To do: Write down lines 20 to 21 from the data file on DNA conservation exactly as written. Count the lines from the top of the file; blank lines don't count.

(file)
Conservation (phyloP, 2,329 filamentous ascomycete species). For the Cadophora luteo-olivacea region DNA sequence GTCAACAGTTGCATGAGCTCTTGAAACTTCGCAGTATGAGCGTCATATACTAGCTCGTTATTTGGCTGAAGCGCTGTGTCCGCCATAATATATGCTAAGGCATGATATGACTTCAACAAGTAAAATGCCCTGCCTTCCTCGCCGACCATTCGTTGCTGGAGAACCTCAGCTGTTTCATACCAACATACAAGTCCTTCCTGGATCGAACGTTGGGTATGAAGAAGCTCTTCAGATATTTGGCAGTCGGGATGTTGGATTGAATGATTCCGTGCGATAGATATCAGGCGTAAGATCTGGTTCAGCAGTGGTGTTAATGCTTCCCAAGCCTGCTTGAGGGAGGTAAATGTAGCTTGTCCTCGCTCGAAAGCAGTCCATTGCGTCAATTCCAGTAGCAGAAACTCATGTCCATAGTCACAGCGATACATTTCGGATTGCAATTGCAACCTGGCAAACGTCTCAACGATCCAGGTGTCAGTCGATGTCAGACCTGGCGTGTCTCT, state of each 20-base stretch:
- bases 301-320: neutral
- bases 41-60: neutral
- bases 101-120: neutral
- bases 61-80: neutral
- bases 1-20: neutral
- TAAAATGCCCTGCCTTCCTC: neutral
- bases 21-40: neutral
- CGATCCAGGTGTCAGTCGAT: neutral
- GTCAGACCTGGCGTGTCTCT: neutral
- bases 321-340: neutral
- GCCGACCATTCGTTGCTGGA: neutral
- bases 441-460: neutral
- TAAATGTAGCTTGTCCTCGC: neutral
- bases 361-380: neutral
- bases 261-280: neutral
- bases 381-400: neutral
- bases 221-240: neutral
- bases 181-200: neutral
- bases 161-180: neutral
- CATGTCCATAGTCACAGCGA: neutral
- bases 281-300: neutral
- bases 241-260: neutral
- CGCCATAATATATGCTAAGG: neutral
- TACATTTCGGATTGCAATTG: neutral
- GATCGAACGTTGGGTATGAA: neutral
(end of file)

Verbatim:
- bases 161-180: neutral
- CATGTCCATAGTCACAGCGA: neutral